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The Accessible Canada Act promises a barrier-free Canada for people with disabilities. Will it deliver?

December 3, 2018

3-minute read

December 3rd marks International Day of Persons with Disabilities, a day when we commit to creating a more inclusive and accessible society for people of all abilities. This year, it coincides with the conclusion of the House of Commons hearings on Bill C-81—the Accessible Canada Act. Introduced last June, this piece of legislation has been decades in the making and marks a significant victory for the disability community.

Across Canada, the majority of discrimination complaints brought to human rights commissions are from persons with disabilities. Close to half of those complaints are about a lack of accessibility. The new Act confirms the rights of people with disabilities to participate fully and equally in society, free from barriers in all areas of federal jurisdiction that hinder their full inclusion in community. This includes built environments, federally run programs and services, banking, telecommunications and transportation that crosses provincial lines.

Is the government listening?

The Accessible Canada Act is a milestone – but clear gaps remain. Leading disability advocates have flagged concerns with the proposed legislation, including the lack of timelines, the broad powers of exemption, the independence of agencies tasked with overseeing compliance and enforcing the legislation and related standards, and lack of attention to the barriers created by poverty and intersectional discrimination.

The HUMA committee report makes no mention of these concerns. Is the government listening? In Canada, existing human rights legislation is robust but it hasn’t been enough to fully—or even partially—address the damaging impact of inequality and discrimination, reflected in high rates of poverty, chronic health problems, economic marginalization, inadequate housing, and acute vulnerability to violence.

Indeed, losses on the income security front have amplified disparities. Stricter eligibility rules and a greater focus on employment in Employment Insurance and other income support programs has heightened economic insecurity. In the last 20 years, we have seen significant growth in the numbers of people with disabilities on the social assistance roles—a trend John Stapleton has called the “welfarization of disability incomes.”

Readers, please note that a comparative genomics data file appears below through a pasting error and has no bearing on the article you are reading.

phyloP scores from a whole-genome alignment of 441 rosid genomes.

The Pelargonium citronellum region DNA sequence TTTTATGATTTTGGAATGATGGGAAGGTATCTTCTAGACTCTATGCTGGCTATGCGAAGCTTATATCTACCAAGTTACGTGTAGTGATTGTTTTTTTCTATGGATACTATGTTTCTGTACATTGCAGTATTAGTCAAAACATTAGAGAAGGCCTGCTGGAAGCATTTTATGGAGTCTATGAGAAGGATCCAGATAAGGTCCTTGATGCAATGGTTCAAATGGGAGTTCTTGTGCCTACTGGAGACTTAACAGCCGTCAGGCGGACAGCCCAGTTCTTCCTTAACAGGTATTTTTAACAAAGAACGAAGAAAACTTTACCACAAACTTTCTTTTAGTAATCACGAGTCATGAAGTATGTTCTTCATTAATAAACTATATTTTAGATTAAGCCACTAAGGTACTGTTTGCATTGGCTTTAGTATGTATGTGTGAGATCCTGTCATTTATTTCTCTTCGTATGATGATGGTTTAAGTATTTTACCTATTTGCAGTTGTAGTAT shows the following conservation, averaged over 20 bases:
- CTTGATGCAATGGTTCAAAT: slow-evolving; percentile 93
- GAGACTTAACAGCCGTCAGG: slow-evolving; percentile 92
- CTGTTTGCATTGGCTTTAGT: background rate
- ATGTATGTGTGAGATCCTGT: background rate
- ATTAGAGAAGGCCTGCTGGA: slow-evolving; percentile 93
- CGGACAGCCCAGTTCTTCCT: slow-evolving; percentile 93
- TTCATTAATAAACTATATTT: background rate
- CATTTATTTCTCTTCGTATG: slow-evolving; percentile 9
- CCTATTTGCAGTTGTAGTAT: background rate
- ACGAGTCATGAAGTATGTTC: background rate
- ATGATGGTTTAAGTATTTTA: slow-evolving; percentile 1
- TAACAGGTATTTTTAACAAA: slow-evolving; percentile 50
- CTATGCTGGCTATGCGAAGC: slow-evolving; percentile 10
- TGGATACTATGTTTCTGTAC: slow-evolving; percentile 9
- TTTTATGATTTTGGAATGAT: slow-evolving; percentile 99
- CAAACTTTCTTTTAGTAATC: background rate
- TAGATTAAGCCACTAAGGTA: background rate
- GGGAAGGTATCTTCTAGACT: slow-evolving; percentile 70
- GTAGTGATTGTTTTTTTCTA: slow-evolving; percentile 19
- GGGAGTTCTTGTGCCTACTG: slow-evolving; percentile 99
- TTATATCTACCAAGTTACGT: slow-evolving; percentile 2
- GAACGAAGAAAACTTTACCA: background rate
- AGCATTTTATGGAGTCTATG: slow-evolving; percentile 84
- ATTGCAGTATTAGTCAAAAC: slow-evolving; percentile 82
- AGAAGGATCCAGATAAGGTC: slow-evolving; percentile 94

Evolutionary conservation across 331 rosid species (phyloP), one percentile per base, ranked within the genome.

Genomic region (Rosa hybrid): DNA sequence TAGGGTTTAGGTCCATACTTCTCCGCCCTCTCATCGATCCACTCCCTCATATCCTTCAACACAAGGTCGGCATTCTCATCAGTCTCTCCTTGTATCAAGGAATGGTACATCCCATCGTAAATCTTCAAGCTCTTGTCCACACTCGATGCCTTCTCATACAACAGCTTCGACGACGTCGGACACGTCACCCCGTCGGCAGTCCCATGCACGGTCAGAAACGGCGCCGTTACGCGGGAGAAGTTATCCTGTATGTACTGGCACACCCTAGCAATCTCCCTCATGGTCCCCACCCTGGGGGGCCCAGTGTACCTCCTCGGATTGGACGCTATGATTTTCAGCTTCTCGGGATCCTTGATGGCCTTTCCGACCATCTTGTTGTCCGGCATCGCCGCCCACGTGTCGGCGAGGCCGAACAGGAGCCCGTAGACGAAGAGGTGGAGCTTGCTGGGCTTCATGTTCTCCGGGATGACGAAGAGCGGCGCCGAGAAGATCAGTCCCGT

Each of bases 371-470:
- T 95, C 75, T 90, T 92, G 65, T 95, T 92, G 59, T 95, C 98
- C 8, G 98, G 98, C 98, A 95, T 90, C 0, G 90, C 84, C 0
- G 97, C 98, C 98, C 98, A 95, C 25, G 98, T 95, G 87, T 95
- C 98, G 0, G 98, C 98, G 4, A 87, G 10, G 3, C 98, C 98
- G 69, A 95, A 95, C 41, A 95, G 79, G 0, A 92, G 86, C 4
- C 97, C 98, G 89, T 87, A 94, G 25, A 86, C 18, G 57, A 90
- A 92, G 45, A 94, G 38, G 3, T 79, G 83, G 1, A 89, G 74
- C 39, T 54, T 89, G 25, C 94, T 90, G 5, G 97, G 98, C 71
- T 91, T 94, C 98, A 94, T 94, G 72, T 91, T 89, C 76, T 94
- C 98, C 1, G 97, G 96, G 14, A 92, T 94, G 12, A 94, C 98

In Ontario, life for people with disabilities is about to get much harder with the new government’s announcement of a stricter definition of disability to access the Ontario Disability Support Program—pushing already vulnerable people into the much poorer Ontario Work stream. (See Ricardo Tranjan’s November 30th blog: Smoke and Mirrors: Gutting social assistance without cutting social assistance rates).

The reality is that Canada is a low spender on income security programs for people with disabilities or those experiencing illness or injury. In 2014, Canada ranked 25th out of 28 OECD countries, spending only 0.8% of GDP on income supports, below the OECD average (2.1%), and even countries like the United States (1.4%).

Chart 1: Public spending on disability programs (% of GDP), 2015 or latest Source: OECD (2018), Public spending on incapacity (indicator). Note: Public spending on disability or incapacity refers to spending due to sickness, disability and occupational injury.

Leave no one behind

This year, International Day for Persons with Disabilities focuses on empowering persons with disabilities to achieve an inclusive, equitable and sustainable development as part of the 2030 Agenda for Sustainable Development. The 2030 Agenda pledges to “leave no one behind”.

For Canada this demands an Accessible Canada Act that speaks to the concerns and priorities of the disability community, that enshrines an inclusive definition of disability aligned with the UN Convention of the Rights of Persons with Disabilities, and that supports the meaningful participation of people with disabilities in creation and monitoring of policies, programs and regulations aimed at the elimination of barriers.

It also demands the level of resourcing required to ensure the success of the new agencies tasked with the creation of standards, public education, compliance and enforcement.

The Accessible Canada Act provides an opportunity to turn disability policy around, to create an action agenda that expands opportunities for inclusive employment, raises abysmally low incomes and lowers the very high cost of necessary supports and devices. An action agenda that leaves no one behind.

Converting the Disability Tax Credit to a refundable benefit, extending the duration of Employment Insurance sickness benefits from 15 to 50 weeks, investing in affordable and accessible housing or introducing a national pharmacare program. Strengthening the proposed Accessible Canada Act. These are all good places to start.

Katherine Scott is a Senior Economist with the Canadian Centre for Policy Alternatives. Follow her on Twitter @ScottKatherineJ 

Note: The author uses person-first language in this blog as a reflection of the standard set by Canada's federal government and agencies that work on disability issues.
However, we recognize that this terminology may not reflect the preferences of individuals with lived experience who reject person-first language.

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